As theater chains post losses, Wallace Theaters growing

Throughout the country, major theater chains have indulged in a five-year building spree, building 16- to 24-screen "mega-plexes" in crowded major markets. As the saturation point has peaked, several of the big players such as United Artists have filed bankruptcy and others have backed away from announced projects.

In Reno, Regal Cinemas leased a new 12-plex built as part of the downtown redevelopment project, then sold the lease to Century Theaters just days before the opening. Regal shut down 200 of its 4,400 screens.

The nation's four largest chains - Regal, Loews Cineplex Entertainment, Carmike Cinemas and AMC Entertainment - all lost money the past two years, according to the Los Angeles Times.

But Wallace Theaters Corp., owner of Carson City's two movie theaters, sets its sights at smaller targets, operating in the middle market in 10 states and international locations in the Pacific Rim.

By focusing on bringing comfortable stadium seating and the latest technology to patrons in smaller communities, Wallace has grown from about 100 screens in 1996 to more than 500 today.

"We currently have four stadium-seated auditoriums in Carson City," Wallace vice president of marketing and advertising David Lyons said. "They are our largest auditoriums and are well received by customers."

The four Northgate 10 screens also were the first existing theaters Wallace converted to stadium seating, which means each row of seats sits a foot or more higher than the one in front. The design gives patrons unobstructed views of the screen and allows for 42-inch seat backs.

Sara Pettitt, general manager at Northgate, oversees a facility that can accommodate 1,800 patrons.

Wallace also installed digital sound in all 10 Northgate auditoriums, making the complex the first in Northern Nevada with all-digital sound.

Wallace has found providing quality, innovative facilities in smaller markets good for business.

"Wallace Theaters is currently expanding with state-of-the-art, 100-percent stadium-seated and 100-percent digital surround sound mega-plexes in Gilbert, Ariz.; Merced, Calif., and Kona, Hawaii," Lyons said. "Our most recent opening was a state-of-the-art facility in Early, Texas."

Wallace now has 520 screen in 10 states and the Pacific, Lyons said.

Honolulu-based Wallace Theater Corp. came to Carson City in 1991, buying three existing theaters - The Northside 4 in the Northgate Center, Cinema 50 in the Scolari's Center on Highway 50 East and Frontier Plaza 3 - from Act III Theatres.

In 1996, Wallace expanded Northside 4 by adding six new theaters, dubbing it Northgate Movies 10. Cinema 50 offered second-run attractions at budget prices. The Frontier Plaza operation was closed after the Northgate expansion.

In 1998, the four largest Northgate theaters were converted to stadium-style seating. The company had grown to 42 locations in Nevada, California, Missouri and the Pacific islands.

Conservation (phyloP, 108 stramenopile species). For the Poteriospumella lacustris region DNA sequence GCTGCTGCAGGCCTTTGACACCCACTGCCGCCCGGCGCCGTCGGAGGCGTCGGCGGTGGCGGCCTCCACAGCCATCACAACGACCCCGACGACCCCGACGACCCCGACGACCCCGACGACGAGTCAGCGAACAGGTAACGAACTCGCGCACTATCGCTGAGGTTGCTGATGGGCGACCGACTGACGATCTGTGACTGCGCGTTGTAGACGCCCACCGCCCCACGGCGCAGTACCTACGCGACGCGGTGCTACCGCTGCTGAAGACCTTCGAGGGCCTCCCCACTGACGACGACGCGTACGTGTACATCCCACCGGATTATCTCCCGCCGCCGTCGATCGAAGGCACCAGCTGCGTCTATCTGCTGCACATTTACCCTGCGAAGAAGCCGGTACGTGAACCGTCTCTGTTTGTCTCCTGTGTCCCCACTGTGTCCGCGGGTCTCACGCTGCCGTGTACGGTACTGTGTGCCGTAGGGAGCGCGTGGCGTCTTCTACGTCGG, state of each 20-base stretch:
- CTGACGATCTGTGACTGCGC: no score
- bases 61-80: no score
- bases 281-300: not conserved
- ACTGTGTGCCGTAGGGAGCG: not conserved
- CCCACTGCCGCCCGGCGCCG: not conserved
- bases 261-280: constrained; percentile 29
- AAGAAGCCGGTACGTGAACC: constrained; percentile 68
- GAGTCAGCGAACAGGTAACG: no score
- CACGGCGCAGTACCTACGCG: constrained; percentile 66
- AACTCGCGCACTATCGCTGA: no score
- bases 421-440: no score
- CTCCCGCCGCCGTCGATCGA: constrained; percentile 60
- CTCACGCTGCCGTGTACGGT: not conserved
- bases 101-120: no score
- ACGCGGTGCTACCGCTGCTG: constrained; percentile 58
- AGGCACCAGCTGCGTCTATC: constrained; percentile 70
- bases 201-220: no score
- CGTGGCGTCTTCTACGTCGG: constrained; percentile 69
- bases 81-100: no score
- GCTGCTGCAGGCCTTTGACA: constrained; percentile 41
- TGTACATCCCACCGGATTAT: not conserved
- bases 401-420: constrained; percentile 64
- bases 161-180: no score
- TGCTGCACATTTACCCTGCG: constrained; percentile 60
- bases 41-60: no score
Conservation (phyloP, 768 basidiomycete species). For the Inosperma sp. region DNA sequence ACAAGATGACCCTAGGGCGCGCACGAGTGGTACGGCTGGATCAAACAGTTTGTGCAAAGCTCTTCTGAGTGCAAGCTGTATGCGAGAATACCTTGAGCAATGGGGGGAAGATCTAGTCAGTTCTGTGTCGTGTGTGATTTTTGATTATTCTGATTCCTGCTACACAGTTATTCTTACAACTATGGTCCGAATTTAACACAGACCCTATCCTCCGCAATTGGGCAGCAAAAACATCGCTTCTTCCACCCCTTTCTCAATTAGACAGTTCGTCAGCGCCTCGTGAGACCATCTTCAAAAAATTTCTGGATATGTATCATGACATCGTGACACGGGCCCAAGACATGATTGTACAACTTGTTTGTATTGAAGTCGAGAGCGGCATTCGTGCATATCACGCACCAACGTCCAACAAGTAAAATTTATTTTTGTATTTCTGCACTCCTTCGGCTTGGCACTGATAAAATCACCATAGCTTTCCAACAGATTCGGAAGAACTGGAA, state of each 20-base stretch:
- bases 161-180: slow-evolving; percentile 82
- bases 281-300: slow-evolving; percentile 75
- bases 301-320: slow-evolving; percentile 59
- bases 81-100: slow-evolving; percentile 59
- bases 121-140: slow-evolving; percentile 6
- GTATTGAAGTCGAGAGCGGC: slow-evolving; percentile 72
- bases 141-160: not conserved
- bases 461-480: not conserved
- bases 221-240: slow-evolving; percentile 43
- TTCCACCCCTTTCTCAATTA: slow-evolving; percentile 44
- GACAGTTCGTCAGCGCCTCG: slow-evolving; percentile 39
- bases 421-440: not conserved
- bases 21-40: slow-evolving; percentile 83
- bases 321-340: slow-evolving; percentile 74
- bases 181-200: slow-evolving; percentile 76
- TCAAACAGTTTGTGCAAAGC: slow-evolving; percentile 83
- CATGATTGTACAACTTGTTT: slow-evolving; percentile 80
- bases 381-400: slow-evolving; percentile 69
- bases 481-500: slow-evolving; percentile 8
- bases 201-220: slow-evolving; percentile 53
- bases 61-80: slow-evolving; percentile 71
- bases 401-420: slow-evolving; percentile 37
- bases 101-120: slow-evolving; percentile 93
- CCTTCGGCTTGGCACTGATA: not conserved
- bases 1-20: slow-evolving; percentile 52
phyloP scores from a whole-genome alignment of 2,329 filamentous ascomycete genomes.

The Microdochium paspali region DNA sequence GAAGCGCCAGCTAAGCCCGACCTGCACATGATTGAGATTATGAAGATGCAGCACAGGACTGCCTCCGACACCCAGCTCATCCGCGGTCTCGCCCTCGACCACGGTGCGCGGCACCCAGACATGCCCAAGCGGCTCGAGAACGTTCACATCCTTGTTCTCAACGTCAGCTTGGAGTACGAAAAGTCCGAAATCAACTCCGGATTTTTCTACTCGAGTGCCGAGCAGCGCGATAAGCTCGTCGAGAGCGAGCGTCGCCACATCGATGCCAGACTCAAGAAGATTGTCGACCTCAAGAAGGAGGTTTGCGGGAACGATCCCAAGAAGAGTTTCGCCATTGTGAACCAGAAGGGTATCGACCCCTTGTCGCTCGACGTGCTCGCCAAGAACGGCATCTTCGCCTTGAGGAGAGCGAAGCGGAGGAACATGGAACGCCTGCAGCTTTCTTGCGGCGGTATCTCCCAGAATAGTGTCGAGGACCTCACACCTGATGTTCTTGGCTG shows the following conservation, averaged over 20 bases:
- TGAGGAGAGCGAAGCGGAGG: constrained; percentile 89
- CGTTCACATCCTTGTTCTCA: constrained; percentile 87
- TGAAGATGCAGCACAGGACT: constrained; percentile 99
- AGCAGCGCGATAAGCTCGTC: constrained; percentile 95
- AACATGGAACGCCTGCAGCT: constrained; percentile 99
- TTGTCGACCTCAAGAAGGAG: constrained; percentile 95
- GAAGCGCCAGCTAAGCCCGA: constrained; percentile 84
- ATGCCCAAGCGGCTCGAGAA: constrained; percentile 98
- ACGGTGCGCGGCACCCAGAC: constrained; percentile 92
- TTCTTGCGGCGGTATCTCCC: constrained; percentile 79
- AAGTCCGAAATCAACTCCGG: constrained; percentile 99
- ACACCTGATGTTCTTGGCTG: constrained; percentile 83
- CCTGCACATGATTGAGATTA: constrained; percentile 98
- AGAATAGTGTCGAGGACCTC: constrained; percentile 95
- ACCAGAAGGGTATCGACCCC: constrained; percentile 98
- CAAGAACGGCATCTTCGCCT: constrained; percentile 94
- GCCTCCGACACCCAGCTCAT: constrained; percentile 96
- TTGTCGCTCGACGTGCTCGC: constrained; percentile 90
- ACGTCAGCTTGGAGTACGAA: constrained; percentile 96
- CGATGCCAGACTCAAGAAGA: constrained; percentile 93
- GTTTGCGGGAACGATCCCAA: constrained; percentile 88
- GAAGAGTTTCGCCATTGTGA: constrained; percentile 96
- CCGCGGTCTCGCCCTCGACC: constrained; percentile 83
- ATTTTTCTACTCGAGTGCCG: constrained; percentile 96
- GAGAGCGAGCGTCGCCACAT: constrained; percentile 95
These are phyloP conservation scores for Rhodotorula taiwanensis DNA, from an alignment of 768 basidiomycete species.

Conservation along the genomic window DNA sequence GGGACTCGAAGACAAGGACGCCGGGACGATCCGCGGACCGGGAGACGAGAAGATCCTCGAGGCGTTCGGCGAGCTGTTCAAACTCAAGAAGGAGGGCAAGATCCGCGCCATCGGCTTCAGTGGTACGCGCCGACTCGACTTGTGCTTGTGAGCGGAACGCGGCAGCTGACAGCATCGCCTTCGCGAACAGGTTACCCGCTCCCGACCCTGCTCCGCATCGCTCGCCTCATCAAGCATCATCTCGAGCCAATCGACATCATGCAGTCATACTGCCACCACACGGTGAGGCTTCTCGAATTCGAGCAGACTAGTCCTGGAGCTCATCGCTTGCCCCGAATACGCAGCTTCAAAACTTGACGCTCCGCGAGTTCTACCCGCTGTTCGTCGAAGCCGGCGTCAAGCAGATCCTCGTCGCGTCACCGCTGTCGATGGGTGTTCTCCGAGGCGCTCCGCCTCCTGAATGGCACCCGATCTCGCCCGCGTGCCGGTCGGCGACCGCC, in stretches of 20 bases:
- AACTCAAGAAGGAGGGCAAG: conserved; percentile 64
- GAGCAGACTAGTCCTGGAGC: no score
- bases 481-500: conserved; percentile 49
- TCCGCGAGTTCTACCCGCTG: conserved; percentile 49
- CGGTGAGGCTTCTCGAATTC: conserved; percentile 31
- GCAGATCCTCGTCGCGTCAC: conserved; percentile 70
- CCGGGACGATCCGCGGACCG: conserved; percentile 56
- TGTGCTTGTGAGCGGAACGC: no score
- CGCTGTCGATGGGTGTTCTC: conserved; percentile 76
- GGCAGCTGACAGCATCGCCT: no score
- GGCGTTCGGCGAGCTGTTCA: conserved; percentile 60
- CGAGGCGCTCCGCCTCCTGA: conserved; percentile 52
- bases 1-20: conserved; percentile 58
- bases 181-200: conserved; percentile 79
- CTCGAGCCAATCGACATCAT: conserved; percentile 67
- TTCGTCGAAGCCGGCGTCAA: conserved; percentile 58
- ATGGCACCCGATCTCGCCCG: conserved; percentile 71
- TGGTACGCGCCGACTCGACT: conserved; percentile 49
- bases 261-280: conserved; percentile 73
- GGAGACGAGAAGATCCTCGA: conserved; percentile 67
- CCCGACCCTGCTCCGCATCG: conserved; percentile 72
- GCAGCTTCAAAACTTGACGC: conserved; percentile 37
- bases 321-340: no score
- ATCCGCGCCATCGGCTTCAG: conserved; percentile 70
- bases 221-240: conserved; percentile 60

Besides the Carson City locations, Wallace has also owned the Greenbrae Theaters in Sparks, the single-screen Stateline Cinema and Lakeside 4 Theatre in South Lake Tahoe, and the three-screen Meadowdale 3 Theaters in Gardnerville. Wallace built the Horizon Stadium 8 in the Horizon Resort Casino and upgraded the Sparks location to the New Greenbrae Cinema 8.

The Meadowdale operation was bought from Bill Tomerlin, who built the three-screen theater in the Meadowdale Shopping Center in 1977. Tomerlin had proposed another movie complex in Ironwood Plaza in Minden, but the 11-screen project was eventually opened in 1998 by the Incline Village-based North Shore Theatres. Wallace bought Meadowdale 3 in early 1999, operating it until last month.

The Stateline Cinema and Lakeside Theatre were closed in 1999 as Wallace built the modern stadium-style Horizon 8.

Wallace also bid to build a theater complex in the Grand Summit Resort Hotel being built as part of the $350 million Park Avenue Redevelopment Project in South Lake Tahoe, but Royal Theaters of America was picked for that spot. Wallace filed suit against Park Avenue developer Trans-Sierra Investments, the South Lake Tahoe Redevelopment Agency and others, contending the California redevelopment law mandates a reasonable preference be given to existing tenants in redevelopment areas. The Stateline Cinema was among the '60s-era buildings demolished to make way for the project.

Royal Theaters recently filed for reorganization under the Chapter 11 bankruptcy process, possibly reopening the door for Wallace in the project.

"Now that (Resort Theaters of America) is bankrupt, I wouldn't be surprised if Trans-Sierra wanted to make a deal with us," Scott Wallace, chief executive office of Wallace theater Corp., told the Tahoe Daily Tribune last week. "As a result of RTA's bankruptcy, we're in settlement negotiations right now."

Wallace is a privately held corporation, ans does not have to report its financial information and Lyons declined o discuss specific future plans.

But he said the future of cinema entertainment includes online ticket sales and digital projection, which was used in a few theaters for this year's premiere of "Star Wars Episode One."


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